Adventure #2, as of Dec 2

Hi Folks,
Here’s a quick update from my musings and activity in the week ending Dec 2 on this adventure back into PTCL-NOS.
I have been in Southern Illinois at Mom’s place since Wednesday for the Turkey Day holiday. Now, Mom is next to me on an Alaska flight winging back to Seattle. She will be “local” for the rest of the treatment regimes. Luke Skywalker had Yoda and Obi Wan Kenobi. I have Mom who is the Zen master I lean on, and Dad sending me stories and jokes from some place faraway, like Obi Wan. Everyone needs characters like this when they run headlong into a malady, no?
The past week was blustery, as my sisters, brother-in-law and I helped Mom identify the best 67 or so watercolors for an art show that opens in January at Southern Illinois University’s Art Gallery. “My last show!” she declared a number of times. She’s as artistically productive at 80 as she was 35 years ago. You can see examples of her work at www.marypachikara.com.
Quotes I Kept in Mind Last Week:
“Thank God ahead of time.”
Father Solanus Casey, beatified in 2017 and 1 step from saint hood.
God grant me the serenity to accept the things I cannot change,
The courage to change the things I can,
And the wisdom to know the difference.
The inimitable Prayer of Serenity by American theologian Reinhold Niebuhr
Finally, We Stop Planning and Testing, and Take Action!
  • Fri, Nov 22: Deep Prayer. I don’t have the intensity in my prayer that this situation calls for. I pray in many moments throughout the day. But not with the force that pushes down walls. So I resorted to the Indian Catholic Group at my church. If you could earn something as pedestrian as black belts for prayer, here’s where a collection of athletes of prayer make entreaties and invocations to God. The upshot: deep, soaking, prayer.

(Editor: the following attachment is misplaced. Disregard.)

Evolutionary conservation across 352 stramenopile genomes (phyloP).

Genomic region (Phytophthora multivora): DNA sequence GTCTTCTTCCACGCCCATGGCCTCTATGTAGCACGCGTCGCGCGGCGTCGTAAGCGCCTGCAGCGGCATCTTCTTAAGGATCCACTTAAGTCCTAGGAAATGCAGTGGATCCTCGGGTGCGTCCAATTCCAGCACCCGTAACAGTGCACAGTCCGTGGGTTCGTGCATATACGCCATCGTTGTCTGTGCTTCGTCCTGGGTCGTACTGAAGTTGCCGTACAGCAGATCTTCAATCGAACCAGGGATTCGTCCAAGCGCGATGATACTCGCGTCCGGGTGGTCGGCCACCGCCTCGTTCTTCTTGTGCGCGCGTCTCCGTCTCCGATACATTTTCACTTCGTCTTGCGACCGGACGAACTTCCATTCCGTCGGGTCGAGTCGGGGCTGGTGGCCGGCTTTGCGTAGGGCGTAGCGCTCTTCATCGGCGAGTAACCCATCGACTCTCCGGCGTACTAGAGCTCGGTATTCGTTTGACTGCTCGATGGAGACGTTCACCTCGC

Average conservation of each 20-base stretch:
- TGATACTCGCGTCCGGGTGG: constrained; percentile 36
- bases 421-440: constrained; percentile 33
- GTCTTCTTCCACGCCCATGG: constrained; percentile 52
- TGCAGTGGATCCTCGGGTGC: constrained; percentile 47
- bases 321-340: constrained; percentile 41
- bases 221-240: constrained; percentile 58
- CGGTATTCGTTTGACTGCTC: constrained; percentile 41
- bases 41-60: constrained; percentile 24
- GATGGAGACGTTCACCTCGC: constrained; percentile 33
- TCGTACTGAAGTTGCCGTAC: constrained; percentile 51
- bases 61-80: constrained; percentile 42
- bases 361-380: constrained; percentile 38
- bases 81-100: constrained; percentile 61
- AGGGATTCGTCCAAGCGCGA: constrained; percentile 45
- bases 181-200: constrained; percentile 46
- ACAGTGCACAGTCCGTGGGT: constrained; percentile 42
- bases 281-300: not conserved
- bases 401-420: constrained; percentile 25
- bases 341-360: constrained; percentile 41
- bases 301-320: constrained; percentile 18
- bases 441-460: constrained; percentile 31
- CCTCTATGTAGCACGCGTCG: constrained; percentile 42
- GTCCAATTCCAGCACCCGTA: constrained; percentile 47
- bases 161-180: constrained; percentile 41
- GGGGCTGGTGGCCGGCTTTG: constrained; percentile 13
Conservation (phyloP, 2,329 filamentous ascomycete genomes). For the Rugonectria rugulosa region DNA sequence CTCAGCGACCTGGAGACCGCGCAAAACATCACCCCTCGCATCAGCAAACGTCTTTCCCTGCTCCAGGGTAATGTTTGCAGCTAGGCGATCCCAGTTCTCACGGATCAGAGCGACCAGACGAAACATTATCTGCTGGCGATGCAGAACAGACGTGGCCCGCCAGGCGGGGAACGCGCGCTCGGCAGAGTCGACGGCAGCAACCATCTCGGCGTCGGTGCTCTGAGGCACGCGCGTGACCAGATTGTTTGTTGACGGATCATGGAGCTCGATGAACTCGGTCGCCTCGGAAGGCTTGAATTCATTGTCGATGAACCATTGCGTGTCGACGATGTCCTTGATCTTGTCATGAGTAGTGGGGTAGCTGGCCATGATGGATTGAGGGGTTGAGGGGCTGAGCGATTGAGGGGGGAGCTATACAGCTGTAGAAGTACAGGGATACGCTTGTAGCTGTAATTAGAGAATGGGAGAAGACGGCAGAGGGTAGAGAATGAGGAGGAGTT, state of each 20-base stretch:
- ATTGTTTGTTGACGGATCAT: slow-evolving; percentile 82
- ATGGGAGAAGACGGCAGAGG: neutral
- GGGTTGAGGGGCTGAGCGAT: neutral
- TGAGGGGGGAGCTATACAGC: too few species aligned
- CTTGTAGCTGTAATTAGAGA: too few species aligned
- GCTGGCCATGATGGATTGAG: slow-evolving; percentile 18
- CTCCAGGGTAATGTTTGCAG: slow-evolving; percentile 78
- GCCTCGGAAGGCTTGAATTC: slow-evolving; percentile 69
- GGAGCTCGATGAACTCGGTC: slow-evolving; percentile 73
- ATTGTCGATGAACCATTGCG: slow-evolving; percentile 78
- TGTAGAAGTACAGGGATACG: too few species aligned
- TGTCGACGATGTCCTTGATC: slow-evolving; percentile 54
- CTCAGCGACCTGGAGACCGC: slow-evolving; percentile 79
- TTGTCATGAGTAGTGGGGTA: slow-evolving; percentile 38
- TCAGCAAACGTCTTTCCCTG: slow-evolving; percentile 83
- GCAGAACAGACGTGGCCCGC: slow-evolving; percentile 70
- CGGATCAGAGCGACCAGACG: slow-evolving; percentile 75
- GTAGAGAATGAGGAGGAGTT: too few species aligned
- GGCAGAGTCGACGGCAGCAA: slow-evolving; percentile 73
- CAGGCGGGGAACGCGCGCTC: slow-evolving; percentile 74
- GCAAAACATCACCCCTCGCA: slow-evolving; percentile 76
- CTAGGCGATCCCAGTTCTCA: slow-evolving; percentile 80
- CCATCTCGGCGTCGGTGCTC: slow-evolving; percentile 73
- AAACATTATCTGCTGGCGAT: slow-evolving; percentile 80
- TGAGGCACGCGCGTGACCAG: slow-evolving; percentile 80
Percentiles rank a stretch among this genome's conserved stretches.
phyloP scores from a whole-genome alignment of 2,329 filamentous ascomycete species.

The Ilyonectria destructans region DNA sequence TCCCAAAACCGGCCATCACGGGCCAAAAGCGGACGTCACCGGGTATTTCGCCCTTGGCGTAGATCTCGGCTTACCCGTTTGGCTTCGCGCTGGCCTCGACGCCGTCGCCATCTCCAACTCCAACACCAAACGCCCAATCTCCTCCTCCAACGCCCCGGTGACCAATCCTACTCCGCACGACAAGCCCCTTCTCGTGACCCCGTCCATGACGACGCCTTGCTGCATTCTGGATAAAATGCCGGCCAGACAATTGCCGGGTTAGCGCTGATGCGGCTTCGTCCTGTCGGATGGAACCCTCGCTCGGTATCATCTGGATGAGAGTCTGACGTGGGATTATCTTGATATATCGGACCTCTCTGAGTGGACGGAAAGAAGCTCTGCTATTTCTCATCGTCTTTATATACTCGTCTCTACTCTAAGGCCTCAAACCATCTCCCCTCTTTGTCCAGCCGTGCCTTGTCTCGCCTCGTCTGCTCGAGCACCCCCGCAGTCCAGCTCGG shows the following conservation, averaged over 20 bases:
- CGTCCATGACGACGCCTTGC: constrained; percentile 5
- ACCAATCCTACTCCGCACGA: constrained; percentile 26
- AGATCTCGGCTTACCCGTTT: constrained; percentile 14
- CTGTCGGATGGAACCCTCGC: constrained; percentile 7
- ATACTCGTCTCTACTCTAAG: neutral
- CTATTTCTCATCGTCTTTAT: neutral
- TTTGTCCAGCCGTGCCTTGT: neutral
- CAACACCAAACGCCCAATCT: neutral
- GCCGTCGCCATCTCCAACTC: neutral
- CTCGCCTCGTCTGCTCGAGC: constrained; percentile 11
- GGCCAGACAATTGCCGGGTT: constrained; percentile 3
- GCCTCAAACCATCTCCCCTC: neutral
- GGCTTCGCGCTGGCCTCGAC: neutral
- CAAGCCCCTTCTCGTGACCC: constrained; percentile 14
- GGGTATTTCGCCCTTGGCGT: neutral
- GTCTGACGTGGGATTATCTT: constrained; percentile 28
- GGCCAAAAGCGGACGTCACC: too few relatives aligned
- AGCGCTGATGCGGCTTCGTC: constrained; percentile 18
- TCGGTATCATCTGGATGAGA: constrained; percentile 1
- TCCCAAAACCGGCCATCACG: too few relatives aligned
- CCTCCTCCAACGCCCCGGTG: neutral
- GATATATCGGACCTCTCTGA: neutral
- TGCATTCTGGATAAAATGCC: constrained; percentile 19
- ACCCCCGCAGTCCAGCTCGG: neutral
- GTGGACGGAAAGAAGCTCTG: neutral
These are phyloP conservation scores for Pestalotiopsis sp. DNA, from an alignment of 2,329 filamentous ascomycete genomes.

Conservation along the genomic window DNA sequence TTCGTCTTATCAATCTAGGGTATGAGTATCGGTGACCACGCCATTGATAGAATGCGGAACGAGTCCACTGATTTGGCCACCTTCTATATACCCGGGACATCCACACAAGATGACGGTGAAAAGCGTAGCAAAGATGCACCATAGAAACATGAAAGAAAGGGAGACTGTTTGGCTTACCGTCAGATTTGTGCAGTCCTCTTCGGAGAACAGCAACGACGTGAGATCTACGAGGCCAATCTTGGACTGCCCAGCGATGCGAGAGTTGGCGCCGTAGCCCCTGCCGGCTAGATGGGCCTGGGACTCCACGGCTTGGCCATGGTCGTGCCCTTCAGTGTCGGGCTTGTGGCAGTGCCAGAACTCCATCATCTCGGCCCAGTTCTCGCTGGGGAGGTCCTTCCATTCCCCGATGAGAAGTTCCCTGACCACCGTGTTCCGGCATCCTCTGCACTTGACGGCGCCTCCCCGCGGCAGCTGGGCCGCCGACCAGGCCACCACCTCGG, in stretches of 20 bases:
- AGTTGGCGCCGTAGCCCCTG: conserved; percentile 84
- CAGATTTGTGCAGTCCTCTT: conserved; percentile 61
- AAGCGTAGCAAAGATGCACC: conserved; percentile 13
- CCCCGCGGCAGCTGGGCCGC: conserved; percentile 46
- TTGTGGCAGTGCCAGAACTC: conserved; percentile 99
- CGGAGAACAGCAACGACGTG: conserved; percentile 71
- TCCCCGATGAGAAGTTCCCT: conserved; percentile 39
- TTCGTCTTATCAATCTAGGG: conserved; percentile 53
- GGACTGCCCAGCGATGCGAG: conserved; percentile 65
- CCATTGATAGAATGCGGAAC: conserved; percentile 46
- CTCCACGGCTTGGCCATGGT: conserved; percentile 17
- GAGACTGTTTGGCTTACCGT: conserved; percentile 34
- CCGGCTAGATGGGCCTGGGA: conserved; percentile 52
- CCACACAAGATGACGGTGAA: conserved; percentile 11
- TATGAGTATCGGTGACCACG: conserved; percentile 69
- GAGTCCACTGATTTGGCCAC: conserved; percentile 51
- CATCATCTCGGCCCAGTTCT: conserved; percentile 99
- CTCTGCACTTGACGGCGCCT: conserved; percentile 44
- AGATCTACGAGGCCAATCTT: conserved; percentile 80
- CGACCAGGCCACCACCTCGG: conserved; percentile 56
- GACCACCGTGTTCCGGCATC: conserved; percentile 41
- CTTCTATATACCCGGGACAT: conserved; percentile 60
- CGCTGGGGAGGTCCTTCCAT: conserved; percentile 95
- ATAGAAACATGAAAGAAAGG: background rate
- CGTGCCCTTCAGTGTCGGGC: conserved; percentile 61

• Mon, Nov 25: Round 1 of 6 Rounds of Treatment. Few things will give you a bias for action like a fast moving malady. THANK YOU to my cousin Niseema graciously came with me for the infusion of Folotyn. It was odd. Why? Because 3 years ago, the chemo I received (known as CHOP) took around 5 or 5 1/2 hours to complete. As example, I watched the entire day of the Republican national convention. (Chemo + the RNC was quite a combo for myself.) How about Folotyn? 5 minutes. What? Done? Already? Nice! It will take some weeks to see if my lymphoma responds but I was super exhausted with the mental wrestling with Dr. Chen about his unilateral points of view. A HUGE thanks to Dr. Puronen for landing treatment slots.
  • Wed, Nov 27: Super Foods. My sister Susan and brother-in-law Chris brought a bona fide juicer and each day made variations of the same baseline of ingredients. Ginger. Lime. Arugula. Swiss chards. Cucumber. Celery. Pears. Granny Smith apples. Some vintages were too tart, or too gingery. But some were pretty damn fine. I thought it needed some alcohol to really tie it with a bow, but… not now. 🙂
  • Wed – Sun, Nov 27 – Dec 1: Home Cooked Foods. As can be the case in many Indian homes, for Thanksgiving, we skipped on the venerable turkey and fixings. We all love it. But… instead came a steady flow of home cooked Indian food, and American fare, all of which was divine. All based on cancer fighting ingredients like cruciferous veggies and shitake mushrooms.
Broken Assumptions
  • I always assumed I would always be symmetrical when I compare the left and right sides of my body. But not now, not even close. My left belly is that of a guy weighing another 25 pounds. It’s again fluids that are not moving as they should. It’s pretty weird.
  • Same for my limbs as mentioned last week. My right leg is steadily swelling, and my left arm has at times been so expanded the skin is tight, literally like a balloon. Some people’s bodies are contoured because  of working out and diets. Mine, right now is a mild version of “lymphedema“.
Experimenting on Myself
  • My buddy Sebastian in Munich tossed out an idea. “Abe, why don’t you see if some established studio in Seattle has some kind of Thai massage for your swollen arm? If the masseuse is cute, all the better.”
  • That led to a few phone calls to massage studios near me. Lo and behold, there’s something called “lymphatic massage” but it needs a doctor’s permit. And it’s $135 for 60 minutes. I think I would need lots of sessions but I’m too damn cheap to pay that!
  • Next was YouTube and some very dry videos on how this lymphatic massage works. Like this one and this one. One mentioned “after several months to a year, your lymphedema will be less.” Hmmm, a year? What could be faster?